December 7, 1998
BOTHELL--King County Council Chair Louise Miller is promising an in-depth look at the technical and financial details of County Executive Ron Sims' $1.1 billion plan to increase capacity of the county's wastewater treatment system which is likely to come before her committee-of-the-whole next year.
"I don't think we have all the information and all the pieces," said Miller.
With a vote by a regional committee to forward Sims' plan to the council looming, County Councilwoman Maggi Fimia has begun questioning why comparisons between that and three other strategies haven't been made.
Fimia said an alternative costing $300 million less than the Executive's plan is worth looking at because it would provide the same capacity and level of protection for the environment. According to documents from her office, maximizing the capacity of the county's two existing plants would more than cover the expected need for treatment capacity by the year 2040. Known as Strategy 1, it would cost $786 million.
"We're spending 40 percent more and getting no real benefit," she said.
Still, at the first of three public hearings before the Regional Water Quality Committee (RWQC) last week, it was clear that there was the Executive's plan, and then there were the other plans.
Sims' recommendation to build a new, northern treatment plant got heavy play from county officials and support from about three dozen members of the public. Of 13 speakers at Bothell's Northshore Senior Center, eight supported it. Of those eight, four were from Seattle, and one was from Lake Forest Park, Woodinville, and Woodway each. The other three strategies were briefly described.
Fimia, a Shoreline Democrat who also represents Bothell and Kenmore, added sarcastically, "If we're going to rubber stamp this, let's rubber stamp it."
Prodding the need to expand the county's treatment system are projections it will reach capacity by the year 2010. An additional 1.1 million new residents are expected in the system by the year 2030 on top of 1.3 million living here now.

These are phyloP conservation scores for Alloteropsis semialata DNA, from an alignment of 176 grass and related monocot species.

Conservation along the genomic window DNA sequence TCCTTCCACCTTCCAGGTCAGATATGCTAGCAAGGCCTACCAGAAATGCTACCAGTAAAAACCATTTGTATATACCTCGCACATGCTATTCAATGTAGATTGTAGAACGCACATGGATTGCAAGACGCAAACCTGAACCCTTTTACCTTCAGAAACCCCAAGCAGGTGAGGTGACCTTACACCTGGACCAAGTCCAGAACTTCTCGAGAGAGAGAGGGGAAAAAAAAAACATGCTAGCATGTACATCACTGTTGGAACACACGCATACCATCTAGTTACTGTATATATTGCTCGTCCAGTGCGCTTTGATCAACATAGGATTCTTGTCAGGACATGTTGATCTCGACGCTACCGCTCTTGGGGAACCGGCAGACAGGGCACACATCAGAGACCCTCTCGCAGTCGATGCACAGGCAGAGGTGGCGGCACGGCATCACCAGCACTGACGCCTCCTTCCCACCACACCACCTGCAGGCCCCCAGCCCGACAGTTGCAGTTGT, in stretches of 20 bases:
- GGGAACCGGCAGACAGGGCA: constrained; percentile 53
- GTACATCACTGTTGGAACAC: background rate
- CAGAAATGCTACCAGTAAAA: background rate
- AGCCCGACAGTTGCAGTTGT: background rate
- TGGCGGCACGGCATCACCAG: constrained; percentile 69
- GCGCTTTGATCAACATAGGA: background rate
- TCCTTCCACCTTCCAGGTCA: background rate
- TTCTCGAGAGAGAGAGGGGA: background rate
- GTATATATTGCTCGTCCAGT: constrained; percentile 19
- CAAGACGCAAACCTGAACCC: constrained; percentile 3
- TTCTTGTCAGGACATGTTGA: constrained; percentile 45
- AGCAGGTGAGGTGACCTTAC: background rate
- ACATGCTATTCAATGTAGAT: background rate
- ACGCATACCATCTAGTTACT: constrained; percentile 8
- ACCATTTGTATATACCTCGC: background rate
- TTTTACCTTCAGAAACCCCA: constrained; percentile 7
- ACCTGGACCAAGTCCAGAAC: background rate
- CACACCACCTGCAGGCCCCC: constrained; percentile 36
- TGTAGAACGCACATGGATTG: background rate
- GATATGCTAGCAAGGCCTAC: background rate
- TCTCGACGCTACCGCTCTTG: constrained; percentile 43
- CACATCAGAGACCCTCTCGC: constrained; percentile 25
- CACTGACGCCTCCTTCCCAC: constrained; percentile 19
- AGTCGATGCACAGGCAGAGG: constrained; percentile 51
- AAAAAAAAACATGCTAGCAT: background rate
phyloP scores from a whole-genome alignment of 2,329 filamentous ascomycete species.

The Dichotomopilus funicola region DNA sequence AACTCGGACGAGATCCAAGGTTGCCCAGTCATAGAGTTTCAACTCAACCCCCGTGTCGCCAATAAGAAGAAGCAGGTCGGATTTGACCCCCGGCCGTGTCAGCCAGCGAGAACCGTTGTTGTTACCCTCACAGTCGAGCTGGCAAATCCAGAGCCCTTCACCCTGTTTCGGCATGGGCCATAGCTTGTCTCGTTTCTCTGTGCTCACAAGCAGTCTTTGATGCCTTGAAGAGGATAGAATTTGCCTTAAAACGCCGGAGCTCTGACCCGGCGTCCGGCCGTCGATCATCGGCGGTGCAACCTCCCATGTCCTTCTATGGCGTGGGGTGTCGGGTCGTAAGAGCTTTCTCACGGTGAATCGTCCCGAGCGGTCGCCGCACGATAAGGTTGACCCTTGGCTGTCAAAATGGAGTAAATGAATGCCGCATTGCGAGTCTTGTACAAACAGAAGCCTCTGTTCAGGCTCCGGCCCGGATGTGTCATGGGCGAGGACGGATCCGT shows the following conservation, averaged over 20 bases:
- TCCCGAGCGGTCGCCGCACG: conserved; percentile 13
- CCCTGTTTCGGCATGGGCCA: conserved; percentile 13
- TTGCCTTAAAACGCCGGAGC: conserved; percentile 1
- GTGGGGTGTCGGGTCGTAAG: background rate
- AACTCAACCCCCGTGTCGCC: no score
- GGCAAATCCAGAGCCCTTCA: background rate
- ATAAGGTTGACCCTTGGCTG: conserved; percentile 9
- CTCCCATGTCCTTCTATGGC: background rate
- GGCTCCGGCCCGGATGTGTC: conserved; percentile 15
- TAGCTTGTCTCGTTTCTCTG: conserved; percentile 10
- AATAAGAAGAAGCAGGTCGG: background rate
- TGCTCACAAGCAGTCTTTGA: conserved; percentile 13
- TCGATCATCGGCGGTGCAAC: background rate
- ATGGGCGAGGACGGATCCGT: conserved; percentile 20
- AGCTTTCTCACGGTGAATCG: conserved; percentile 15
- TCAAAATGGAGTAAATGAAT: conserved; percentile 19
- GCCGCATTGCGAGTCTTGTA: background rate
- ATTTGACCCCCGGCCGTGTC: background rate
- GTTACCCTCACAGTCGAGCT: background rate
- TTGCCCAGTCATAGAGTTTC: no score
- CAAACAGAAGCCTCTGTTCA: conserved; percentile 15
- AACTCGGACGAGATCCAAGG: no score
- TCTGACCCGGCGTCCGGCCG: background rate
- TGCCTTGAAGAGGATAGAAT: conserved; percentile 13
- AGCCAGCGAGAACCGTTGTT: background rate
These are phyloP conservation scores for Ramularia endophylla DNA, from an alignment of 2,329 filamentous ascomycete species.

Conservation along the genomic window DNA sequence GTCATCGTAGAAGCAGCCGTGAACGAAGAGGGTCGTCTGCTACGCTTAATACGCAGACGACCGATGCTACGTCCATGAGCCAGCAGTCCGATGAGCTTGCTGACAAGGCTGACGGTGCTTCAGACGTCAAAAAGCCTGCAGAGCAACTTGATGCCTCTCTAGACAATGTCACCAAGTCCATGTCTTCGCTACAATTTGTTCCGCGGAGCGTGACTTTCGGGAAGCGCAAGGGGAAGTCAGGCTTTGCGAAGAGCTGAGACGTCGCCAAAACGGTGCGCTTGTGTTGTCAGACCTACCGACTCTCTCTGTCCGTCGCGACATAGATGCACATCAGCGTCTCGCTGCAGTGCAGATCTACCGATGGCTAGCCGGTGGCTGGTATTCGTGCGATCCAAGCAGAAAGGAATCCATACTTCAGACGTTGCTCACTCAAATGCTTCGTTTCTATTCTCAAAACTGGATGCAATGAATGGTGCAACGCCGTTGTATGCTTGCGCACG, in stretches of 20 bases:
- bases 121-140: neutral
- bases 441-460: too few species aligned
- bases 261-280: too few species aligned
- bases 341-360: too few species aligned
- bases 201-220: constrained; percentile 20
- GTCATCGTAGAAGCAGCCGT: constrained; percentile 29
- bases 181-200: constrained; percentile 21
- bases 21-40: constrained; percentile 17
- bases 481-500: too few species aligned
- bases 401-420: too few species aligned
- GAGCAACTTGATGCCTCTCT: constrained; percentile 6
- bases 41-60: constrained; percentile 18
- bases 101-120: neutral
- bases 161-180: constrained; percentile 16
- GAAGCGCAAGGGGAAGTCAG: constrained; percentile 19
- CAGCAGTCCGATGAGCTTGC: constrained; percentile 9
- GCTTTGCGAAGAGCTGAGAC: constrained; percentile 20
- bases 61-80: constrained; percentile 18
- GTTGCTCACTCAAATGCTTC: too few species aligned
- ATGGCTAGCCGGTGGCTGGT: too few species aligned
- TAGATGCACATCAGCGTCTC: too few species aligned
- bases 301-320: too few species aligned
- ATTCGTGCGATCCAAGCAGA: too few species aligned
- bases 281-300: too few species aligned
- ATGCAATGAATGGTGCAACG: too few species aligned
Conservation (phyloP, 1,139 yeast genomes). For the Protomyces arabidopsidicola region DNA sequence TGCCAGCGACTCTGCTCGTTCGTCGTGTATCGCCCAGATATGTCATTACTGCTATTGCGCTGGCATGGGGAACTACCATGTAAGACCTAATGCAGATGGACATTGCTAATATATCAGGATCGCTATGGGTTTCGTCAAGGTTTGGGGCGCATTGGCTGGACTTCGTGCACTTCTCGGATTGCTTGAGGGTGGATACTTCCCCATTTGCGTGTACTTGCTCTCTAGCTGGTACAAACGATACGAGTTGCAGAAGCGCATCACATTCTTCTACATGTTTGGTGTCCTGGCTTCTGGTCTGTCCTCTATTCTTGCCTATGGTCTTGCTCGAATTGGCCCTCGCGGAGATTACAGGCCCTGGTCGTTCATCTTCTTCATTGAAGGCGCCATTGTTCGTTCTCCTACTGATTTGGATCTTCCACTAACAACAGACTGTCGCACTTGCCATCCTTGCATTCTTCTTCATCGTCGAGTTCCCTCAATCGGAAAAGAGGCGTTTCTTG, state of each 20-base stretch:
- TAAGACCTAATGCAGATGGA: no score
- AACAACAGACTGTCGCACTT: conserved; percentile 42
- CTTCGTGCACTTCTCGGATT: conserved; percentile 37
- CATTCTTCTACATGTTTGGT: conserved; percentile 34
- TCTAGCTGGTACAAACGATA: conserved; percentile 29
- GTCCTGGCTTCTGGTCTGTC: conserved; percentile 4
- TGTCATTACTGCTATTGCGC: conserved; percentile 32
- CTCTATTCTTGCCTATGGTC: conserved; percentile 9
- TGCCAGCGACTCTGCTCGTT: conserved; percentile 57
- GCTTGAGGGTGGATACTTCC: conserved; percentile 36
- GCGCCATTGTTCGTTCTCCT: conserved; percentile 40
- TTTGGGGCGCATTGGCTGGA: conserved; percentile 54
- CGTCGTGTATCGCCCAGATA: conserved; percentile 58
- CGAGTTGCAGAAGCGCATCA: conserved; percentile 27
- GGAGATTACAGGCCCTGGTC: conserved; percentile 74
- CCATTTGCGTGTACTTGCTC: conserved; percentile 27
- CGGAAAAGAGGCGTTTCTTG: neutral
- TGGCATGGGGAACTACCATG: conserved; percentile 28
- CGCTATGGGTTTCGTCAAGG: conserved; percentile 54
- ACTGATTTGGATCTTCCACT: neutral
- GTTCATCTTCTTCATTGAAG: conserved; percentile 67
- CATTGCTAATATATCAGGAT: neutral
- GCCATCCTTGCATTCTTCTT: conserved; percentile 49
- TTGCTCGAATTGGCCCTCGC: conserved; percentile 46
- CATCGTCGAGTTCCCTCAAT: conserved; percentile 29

The county currently has two plants--West Point and Renton. A third plant would more equitably distribute its facilities, county officials argue. It would be built somewhere in north King or south Snohomish counties. Sims recommended the third plant option last May. New customers would mainly pay for the expansion.
Miller, who represents Woodinville, Redmond, and the lower Snoqualmie Valley, doesn't think her district had to worry about a treatment plant being located within its borders.
Though the official county line is that no site has been picked out yet, Bothell keeps coming up. Twice this year, county officials have made presentations before that city's council.
Bothell officials also attended the RWQC's hearing Nov. 30. Mayor Debbie Treen said the city was "keeping an eye" on things. Woodinville officials have asked that the county make a presentation before them next year.
But Miller said a "willing partner" would found because a wastewater plant could bring a community mitigations that couldn't be afforded otherwise.
The southwest Snohomish County town of Woodway pitched themselves. During last week's hearing, Peter Block, a member of the town council, read a letter professing, "The phrase [Not In My Back Yard] does not apply to Woodway."
Members of the RWQC will vote on a plan to forward to the County Council Dec. 10. Miller said the council would probably look at the issue for the first three months of 1999.